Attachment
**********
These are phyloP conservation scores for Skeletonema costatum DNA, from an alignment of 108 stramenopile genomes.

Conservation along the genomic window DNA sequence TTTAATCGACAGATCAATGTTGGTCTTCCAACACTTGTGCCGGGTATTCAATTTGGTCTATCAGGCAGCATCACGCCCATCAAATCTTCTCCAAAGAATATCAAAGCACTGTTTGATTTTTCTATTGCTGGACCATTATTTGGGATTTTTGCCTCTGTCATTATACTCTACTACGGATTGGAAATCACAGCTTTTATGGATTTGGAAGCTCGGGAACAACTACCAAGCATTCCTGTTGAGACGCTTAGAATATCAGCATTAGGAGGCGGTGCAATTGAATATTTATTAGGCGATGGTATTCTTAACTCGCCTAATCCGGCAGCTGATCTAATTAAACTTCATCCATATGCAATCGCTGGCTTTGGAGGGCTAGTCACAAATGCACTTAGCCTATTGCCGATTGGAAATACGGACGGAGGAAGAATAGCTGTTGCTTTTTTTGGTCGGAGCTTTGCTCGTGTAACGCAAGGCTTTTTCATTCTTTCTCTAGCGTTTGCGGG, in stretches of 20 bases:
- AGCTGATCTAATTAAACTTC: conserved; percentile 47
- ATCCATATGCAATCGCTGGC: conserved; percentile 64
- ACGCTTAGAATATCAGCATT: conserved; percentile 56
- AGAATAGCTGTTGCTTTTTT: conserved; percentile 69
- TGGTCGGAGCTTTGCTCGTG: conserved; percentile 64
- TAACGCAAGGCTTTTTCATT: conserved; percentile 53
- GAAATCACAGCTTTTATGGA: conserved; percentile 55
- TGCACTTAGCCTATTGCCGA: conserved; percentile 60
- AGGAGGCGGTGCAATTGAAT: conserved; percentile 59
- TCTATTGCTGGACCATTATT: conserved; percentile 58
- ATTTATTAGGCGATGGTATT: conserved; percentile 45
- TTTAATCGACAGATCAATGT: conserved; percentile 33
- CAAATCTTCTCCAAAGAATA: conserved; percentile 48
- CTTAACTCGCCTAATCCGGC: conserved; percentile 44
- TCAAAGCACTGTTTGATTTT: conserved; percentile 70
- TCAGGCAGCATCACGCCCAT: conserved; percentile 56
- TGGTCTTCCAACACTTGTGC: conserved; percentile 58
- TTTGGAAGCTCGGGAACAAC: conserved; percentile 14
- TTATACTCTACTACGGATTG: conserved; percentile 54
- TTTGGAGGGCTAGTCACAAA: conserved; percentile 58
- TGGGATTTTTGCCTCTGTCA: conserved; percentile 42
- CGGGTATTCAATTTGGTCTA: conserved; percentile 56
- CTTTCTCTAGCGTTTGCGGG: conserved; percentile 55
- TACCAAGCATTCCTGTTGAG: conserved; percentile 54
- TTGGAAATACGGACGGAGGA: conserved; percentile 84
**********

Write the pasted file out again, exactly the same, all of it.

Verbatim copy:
These are phyloP conservation scores for Skeletonema costatum DNA, from an alignment of 108 stramenopile genomes.

Conservation along the genomic window DNA sequence TTTAATCGACAGATCAATGTTGGTCTTCCAACACTTGTGCCGGGTATTCAATTTGGTCTATCAGGCAGCATCACGCCCATCAAATCTTCTCCAAAGAATATCAAAGCACTGTTTGATTTTTCTATTGCTGGACCATTATTTGGGATTTTTGCCTCTGTCATTATACTCTACTACGGATTGGAAATCACAGCTTTTATGGATTTGGAAGCTCGGGAACAACTACCAAGCATTCCTGTTGAGACGCTTAGAATATCAGCATTAGGAGGCGGTGCAATTGAATATTTATTAGGCGATGGTATTCTTAACTCGCCTAATCCGGCAGCTGATCTAATTAAACTTCATCCATATGCAATCGCTGGCTTTGGAGGGCTAGTCACAAATGCACTTAGCCTATTGCCGATTGGAAATACGGACGGAGGAAGAATAGCTGTTGCTTTTTTTGGTCGGAGCTTTGCTCGTGTAACGCAAGGCTTTTTCATTCTTTCTCTAGCGTTTGCGGG, in stretches of 20 bases:
- AGCTGATCTAATTAAACTTC: conserved; percentile 47
- ATCCATATGCAATCGCTGGC: conserved; percentile 64
- ACGCTTAGAATATCAGCATT: conserved; percentile 56
- AGAATAGCTGTTGCTTTTTT: conserved; percentile 69
- TGGTCGGAGCTTTGCTCGTG: conserved; percentile 64
- TAACGCAAGGCTTTTTCATT: conserved; percentile 53
- GAAATCACAGCTTTTATGGA: conserved; percentile 55
- TGCACTTAGCCTATTGCCGA: conserved; percentile 60
- AGGAGGCGGTGCAATTGAAT: conserved; percentile 59
- TCTATTGCTGGACCATTATT: conserved; percentile 58
- ATTTATTAGGCGATGGTATT: conserved; percentile 45
- TTTAATCGACAGATCAATGT: conserved; percentile 33
- CAAATCTTCTCCAAAGAATA: conserved; percentile 48
- CTTAACTCGCCTAATCCGGC: conserved; percentile 44
- TCAAAGCACTGTTTGATTTT: conserved; percentile 70
- TCAGGCAGCATCACGCCCAT: conserved; percentile 56
- TGGTCTTCCAACACTTGTGC: conserved; percentile 58
- TTTGGAAGCTCGGGAACAAC: conserved; percentile 14
- TTATACTCTACTACGGATTG: conserved; percentile 54
- TTTGGAGGGCTAGTCACAAA: conserved; percentile 58
- TGGGATTTTTGCCTCTGTCA: conserved; percentile 42
- CGGGTATTCAATTTGGTCTA: conserved; percentile 56
- CTTTCTCTAGCGTTTGCGGG: conserved; percentile 55
- TACCAAGCATTCCTGTTGAG: conserved; percentile 54
- TTGGAAATACGGACGGAGGA: conserved; percentile 84